Gloria Cain has largely been absent from the campaign trail throughout her husband’s quest to become the nation’s second African-American president, but the sexual harassment allegations made against him has forced her into the limelight. In an interview to be aired on Fox News Monday, she told Greta Van Susteren, host of On the Record, that she doesn’t believe the claims that could possibly upend Herman Cain’s improbable rise to the head of the Republican presidential field.
"To hear such graphic allegations and know that that would have been something that was totally disrespectful of her as a woman and I know that’s not the person he is. He totally respects women," she said.
So far, four women have said that Cain made inappropriate sexual advances toward them when he was chief executive of the National Restaurant Association in the 1990s. Although he’s altered his story on occasion, at first denying and then acknowledging that charges had been made against him, Cain has consistently denied any wrongdoing.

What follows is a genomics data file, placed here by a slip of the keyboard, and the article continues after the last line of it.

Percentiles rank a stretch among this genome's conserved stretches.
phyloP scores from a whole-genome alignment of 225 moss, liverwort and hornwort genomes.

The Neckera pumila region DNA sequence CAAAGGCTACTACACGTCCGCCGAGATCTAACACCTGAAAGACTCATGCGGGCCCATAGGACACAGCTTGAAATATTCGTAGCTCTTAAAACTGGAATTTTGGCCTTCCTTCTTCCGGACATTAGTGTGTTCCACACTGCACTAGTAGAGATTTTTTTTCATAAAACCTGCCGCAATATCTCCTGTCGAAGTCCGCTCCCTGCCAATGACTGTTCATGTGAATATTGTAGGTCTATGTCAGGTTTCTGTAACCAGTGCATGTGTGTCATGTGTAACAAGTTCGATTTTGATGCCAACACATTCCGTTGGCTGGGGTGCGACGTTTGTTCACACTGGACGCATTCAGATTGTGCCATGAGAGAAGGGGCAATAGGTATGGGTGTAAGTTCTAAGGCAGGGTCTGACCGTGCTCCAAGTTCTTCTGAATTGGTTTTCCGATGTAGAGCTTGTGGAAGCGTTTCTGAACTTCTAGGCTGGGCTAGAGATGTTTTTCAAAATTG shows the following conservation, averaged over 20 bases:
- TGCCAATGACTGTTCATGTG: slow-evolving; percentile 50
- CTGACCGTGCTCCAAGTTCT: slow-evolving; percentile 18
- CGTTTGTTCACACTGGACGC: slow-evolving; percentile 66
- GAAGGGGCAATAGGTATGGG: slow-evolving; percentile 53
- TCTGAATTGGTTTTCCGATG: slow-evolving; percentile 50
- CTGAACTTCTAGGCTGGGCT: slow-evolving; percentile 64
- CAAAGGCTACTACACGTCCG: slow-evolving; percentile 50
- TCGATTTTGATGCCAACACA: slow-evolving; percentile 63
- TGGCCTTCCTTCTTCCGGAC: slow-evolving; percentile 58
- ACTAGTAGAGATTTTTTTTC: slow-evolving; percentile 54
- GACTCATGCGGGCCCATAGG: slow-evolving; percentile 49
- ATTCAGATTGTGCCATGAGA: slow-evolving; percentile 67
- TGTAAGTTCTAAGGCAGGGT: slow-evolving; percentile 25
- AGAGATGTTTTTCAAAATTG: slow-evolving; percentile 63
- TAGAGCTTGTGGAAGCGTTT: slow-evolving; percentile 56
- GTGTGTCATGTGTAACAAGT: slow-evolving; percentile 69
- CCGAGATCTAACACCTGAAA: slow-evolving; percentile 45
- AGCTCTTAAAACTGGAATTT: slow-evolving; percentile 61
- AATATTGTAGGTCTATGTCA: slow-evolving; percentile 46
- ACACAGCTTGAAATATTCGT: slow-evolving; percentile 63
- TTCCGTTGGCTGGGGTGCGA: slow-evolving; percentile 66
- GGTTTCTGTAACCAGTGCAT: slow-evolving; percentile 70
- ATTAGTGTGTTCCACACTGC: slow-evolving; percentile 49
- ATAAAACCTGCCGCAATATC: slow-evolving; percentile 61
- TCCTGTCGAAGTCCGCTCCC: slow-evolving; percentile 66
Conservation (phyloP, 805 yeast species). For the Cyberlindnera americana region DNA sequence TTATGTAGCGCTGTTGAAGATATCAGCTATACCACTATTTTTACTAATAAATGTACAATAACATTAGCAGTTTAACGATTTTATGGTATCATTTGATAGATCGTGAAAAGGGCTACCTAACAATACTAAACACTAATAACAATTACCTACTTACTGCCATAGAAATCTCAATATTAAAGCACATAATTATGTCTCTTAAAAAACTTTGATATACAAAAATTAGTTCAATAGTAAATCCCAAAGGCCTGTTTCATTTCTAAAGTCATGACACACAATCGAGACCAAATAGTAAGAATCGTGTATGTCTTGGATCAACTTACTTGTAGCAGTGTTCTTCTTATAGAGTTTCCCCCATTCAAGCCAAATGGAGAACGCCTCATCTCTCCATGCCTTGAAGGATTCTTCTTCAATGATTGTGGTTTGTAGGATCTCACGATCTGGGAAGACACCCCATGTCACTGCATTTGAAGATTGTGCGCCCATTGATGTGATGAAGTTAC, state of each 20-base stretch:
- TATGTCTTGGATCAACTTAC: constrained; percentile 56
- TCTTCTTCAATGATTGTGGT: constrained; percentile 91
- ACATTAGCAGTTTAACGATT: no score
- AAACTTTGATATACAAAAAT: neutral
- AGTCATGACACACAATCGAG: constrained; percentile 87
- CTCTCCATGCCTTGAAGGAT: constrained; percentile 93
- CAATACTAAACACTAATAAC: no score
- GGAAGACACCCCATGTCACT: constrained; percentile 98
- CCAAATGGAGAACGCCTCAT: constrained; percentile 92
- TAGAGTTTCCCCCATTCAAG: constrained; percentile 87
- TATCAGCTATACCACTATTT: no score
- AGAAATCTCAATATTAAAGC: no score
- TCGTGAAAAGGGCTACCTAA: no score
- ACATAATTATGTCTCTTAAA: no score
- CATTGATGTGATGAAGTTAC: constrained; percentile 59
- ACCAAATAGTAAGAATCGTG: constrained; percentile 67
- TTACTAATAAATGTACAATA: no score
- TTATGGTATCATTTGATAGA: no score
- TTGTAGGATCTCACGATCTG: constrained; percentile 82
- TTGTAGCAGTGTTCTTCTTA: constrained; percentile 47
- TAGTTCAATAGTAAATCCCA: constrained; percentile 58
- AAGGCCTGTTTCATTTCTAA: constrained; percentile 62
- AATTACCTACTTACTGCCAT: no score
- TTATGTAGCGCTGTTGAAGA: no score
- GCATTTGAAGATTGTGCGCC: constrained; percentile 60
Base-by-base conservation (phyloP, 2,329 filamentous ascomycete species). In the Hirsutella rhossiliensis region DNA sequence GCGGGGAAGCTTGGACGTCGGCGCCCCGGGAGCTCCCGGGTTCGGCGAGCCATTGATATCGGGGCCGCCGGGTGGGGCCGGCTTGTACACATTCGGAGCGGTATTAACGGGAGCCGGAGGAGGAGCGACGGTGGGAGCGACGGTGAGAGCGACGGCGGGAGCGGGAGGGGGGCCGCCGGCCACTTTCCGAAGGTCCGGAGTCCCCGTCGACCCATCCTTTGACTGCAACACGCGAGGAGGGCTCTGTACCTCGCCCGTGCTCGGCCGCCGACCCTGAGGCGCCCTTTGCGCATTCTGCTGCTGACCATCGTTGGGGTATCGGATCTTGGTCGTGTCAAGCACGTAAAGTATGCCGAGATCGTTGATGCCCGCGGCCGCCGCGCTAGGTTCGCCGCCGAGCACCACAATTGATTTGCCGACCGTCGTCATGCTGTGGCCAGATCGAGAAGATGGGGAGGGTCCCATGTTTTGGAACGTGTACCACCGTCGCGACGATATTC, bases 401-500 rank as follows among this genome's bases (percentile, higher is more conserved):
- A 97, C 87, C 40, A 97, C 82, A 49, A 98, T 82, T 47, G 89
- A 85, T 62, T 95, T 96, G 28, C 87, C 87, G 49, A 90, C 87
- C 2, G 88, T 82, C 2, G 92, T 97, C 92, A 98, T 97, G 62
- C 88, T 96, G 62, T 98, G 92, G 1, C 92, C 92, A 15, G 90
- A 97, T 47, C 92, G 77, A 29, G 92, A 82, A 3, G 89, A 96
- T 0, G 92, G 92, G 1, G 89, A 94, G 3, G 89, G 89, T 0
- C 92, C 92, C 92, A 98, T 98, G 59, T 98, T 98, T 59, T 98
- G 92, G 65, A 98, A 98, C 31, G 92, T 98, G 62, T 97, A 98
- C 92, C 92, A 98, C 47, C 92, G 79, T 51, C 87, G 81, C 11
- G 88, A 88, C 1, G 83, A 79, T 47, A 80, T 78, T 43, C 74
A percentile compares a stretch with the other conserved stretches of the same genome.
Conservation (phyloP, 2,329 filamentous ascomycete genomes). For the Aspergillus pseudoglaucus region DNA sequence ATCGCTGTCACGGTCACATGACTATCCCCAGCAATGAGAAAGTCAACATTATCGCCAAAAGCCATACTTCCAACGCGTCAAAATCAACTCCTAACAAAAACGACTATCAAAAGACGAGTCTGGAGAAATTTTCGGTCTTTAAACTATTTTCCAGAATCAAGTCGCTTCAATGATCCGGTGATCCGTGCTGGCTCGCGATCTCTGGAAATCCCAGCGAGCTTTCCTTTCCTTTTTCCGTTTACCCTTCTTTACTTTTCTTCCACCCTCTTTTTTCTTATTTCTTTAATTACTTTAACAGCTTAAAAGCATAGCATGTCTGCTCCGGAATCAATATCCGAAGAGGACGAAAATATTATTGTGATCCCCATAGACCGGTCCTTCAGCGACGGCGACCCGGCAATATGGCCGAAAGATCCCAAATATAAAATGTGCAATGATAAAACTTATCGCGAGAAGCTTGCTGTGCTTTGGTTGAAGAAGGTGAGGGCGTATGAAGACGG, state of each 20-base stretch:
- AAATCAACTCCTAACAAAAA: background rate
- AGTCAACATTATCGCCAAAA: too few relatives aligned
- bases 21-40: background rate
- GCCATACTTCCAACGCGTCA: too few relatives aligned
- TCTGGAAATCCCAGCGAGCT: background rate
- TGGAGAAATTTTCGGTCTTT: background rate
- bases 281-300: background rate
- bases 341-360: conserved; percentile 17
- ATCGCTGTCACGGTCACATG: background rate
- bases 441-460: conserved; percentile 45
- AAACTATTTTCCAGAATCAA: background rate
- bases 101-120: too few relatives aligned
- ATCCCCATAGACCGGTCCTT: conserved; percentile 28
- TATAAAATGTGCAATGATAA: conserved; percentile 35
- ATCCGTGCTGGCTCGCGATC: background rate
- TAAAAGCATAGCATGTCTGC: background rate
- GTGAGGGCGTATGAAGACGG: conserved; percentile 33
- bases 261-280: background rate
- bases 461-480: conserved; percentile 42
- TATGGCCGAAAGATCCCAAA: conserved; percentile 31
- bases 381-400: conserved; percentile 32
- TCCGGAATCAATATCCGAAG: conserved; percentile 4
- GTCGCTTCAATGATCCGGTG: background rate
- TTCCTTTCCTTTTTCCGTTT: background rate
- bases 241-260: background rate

In an appearance last week on ABC’s Jimmy Kimmel Live, when the topic of accuser Sharon Bialek came up, Cain said that his wife of 43 years fully supported him.
"My own wife said that I wouldn't do anything as silly as what that lady was talking about, because she does know me," Cain said.
Gloria Cain also spoke on the record about Bialek, who is the only one of the four women to speak publically.
“I looked at especially this last lady and the things that she said and I’m thinking he would have to have a split personality to do the things that she said,” Cain said.
Karen Kraushaar, one of two women who reportedly received settlements from the trade group Cain headed, had planned to hold a news conference but decided against doing so unless the other alleged victims participate.
In a CBS News poll released Nov. 11, 61 percent of Republican primary voters said the accusations against Cain won’t make any difference in their vote, but 30 percent said that the claims make it less likely that they will support him. He has also lost support among 38 percent of women, who say he’s now less likely to get their vote. Since October, his support among women has dropped from 28 percent to 15 percent.
(Photo: Courtesy Fox News)